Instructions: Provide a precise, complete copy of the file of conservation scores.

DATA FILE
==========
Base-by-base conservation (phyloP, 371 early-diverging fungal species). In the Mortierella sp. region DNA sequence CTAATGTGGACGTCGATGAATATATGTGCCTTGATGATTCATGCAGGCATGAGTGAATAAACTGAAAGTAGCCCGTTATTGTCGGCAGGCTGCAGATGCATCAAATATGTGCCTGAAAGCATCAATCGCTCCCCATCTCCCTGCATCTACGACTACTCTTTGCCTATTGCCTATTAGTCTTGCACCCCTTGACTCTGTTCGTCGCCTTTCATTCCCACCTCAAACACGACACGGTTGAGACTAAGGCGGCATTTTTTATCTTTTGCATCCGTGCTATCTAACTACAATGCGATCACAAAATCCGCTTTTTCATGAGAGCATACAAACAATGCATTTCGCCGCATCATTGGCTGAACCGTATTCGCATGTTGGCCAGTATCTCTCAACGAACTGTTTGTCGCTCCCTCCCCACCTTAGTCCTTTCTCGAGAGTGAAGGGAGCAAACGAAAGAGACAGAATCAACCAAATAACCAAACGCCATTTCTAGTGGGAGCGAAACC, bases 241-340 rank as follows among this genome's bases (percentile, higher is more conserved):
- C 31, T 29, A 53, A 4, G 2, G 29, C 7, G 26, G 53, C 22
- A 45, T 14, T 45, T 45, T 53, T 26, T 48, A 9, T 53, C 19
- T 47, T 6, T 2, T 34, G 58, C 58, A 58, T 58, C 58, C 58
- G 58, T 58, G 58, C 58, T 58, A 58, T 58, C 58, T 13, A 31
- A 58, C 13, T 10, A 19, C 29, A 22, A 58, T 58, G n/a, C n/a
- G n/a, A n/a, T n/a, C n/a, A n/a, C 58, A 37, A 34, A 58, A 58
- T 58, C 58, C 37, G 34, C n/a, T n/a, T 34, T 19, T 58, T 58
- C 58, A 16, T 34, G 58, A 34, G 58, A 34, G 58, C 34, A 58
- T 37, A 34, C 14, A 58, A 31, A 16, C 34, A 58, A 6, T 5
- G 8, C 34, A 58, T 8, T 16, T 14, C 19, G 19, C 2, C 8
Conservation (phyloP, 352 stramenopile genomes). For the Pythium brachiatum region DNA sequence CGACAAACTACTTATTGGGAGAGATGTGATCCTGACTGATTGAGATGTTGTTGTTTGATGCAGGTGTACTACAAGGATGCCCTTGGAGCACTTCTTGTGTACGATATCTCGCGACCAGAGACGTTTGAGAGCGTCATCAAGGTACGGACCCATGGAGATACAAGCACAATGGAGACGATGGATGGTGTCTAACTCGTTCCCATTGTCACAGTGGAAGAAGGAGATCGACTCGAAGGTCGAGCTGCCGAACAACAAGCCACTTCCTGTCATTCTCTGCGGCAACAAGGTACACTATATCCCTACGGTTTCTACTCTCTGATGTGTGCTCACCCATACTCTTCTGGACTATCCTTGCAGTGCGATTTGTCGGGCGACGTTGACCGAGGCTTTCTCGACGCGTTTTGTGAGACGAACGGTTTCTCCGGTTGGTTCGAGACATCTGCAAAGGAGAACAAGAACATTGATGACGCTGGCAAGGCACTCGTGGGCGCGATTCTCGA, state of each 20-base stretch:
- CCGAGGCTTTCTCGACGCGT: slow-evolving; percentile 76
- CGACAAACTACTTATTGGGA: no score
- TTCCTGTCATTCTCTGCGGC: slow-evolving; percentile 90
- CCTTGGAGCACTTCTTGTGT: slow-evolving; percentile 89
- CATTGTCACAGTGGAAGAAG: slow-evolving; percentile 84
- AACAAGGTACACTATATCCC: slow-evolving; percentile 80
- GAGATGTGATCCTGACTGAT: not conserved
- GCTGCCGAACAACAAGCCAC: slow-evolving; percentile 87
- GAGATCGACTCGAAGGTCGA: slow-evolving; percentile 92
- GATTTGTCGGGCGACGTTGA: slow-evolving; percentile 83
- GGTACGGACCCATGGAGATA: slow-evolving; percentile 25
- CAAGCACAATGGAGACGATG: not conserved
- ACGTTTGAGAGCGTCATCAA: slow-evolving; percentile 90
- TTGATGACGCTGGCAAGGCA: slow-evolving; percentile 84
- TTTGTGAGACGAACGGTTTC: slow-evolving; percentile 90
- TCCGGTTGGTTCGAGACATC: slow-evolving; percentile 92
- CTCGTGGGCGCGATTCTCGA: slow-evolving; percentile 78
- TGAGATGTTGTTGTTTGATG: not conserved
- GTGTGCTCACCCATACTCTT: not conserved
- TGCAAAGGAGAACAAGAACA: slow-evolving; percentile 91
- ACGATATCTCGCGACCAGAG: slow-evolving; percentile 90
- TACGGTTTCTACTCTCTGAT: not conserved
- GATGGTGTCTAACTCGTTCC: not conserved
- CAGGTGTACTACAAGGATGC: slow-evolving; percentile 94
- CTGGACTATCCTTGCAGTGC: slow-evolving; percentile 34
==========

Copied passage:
Base-by-base conservation (phyloP, 371 early-diverging fungal species). In the Mortierella sp. region DNA sequence CTAATGTGGACGTCGATGAATATATGTGCCTTGATGATTCATGCAGGCATGAGTGAATAAACTGAAAGTAGCCCGTTATTGTCGGCAGGCTGCAGATGCATCAAATATGTGCCTGAAAGCATCAATCGCTCCCCATCTCCCTGCATCTACGACTACTCTTTGCCTATTGCCTATTAGTCTTGCACCCCTTGACTCTGTTCGTCGCCTTTCATTCCCACCTCAAACACGACACGGTTGAGACTAAGGCGGCATTTTTTATCTTTTGCATCCGTGCTATCTAACTACAATGCGATCACAAAATCCGCTTTTTCATGAGAGCATACAAACAATGCATTTCGCCGCATCATTGGCTGAACCGTATTCGCATGTTGGCCAGTATCTCTCAACGAACTGTTTGTCGCTCCCTCCCCACCTTAGTCCTTTCTCGAGAGTGAAGGGAGCAAACGAAAGAGACAGAATCAACCAAATAACCAAACGCCATTTCTAGTGGGAGCGAAACC, bases 241-340 rank as follows among this genome's bases (percentile, higher is more conserved):
- C 31, T 29, A 53, A 4, G 2, G 29, C 7, G 26, G 53, C 22
- A 45, T 14, T 45, T 45, T 53, T 26, T 48, A 9, T 53, C 19
- T 47, T 6, T 2, T 34, G 58, C 58, A 58, T 58, C 58, C 58
- G 58, T 58, G 58, C 58, T 58, A 58, T 58, C 58, T 13, A 31
- A 58, C 13, T 10, A 19, C 29, A 22, A 58, T 58, G n/a, C n/a
- G n/a, A n/a, T n/a, C n/a, A n/a, C 58, A 37, A 34, A 58, A 58
- T 58, C 58, C 37, G 34, C n/a, T n/a, T 34, T 19, T 58, T 58
- C 58, A 16, T 34, G 58, A 34, G 58, A 34, G 58, C 34, A 58
- T 37, A 34, C 14, A 58, A 31, A 16, C 34, A 58, A 6, T 5
- G 8, C 34, A 58, T 8, T 16, T 14, C 19, G 19, C 2, C 8
Conservation (phyloP, 352 stramenopile genomes). For the Pythium brachiatum region DNA sequence CGACAAACTACTTATTGGGAGAGATGTGATCCTGACTGATTGAGATGTTGTTGTTTGATGCAGGTGTACTACAAGGATGCCCTTGGAGCACTTCTTGTGTACGATATCTCGCGACCAGAGACGTTTGAGAGCGTCATCAAGGTACGGACCCATGGAGATACAAGCACAATGGAGACGATGGATGGTGTCTAACTCGTTCCCATTGTCACAGTGGAAGAAGGAGATCGACTCGAAGGTCGAGCTGCCGAACAACAAGCCACTTCCTGTCATTCTCTGCGGCAACAAGGTACACTATATCCCTACGGTTTCTACTCTCTGATGTGTGCTCACCCATACTCTTCTGGACTATCCTTGCAGTGCGATTTGTCGGGCGACGTTGACCGAGGCTTTCTCGACGCGTTTTGTGAGACGAACGGTTTCTCCGGTTGGTTCGAGACATCTGCAAAGGAGAACAAGAACATTGATGACGCTGGCAAGGCACTCGTGGGCGCGATTCTCGA, state of each 20-base stretch:
- CCGAGGCTTTCTCGACGCGT: slow-evolving; percentile 76
- CGACAAACTACTTATTGGGA: no score
- TTCCTGTCATTCTCTGCGGC: slow-evolving; percentile 90
- CCTTGGAGCACTTCTTGTGT: slow-evolving; percentile 89
- CATTGTCACAGTGGAAGAAG: slow-evolving; percentile 84
- AACAAGGTACACTATATCCC: slow-evolving; percentile 80
- GAGATGTGATCCTGACTGAT: not conserved
- GCTGCCGAACAACAAGCCAC: slow-evolving; percentile 87
- GAGATCGACTCGAAGGTCGA: slow-evolving; percentile 92
- GATTTGTCGGGCGACGTTGA: slow-evolving; percentile 83
- GGTACGGACCCATGGAGATA: slow-evolving; percentile 25
- CAAGCACAATGGAGACGATG: not conserved
- ACGTTTGAGAGCGTCATCAA: slow-evolving; percentile 90
- TTGATGACGCTGGCAAGGCA: slow-evolving; percentile 84
- TTTGTGAGACGAACGGTTTC: slow-evolving; percentile 90
- TCCGGTTGGTTCGAGACATC: slow-evolving; percentile 92
- CTCGTGGGCGCGATTCTCGA: slow-evolving; percentile 78
- TGAGATGTTGTTGTTTGATG: not conserved
- GTGTGCTCACCCATACTCTT: not conserved
- TGCAAAGGAGAACAAGAACA: slow-evolving; percentile 91
- ACGATATCTCGCGACCAGAG: slow-evolving; percentile 90
- TACGGTTTCTACTCTCTGAT: not conserved
- GATGGTGTCTAACTCGTTCC: not conserved
- CAGGTGTACTACAAGGATGC: slow-evolving; percentile 94
- CTGGACTATCCTTGCAGTGC: slow-evolving; percentile 34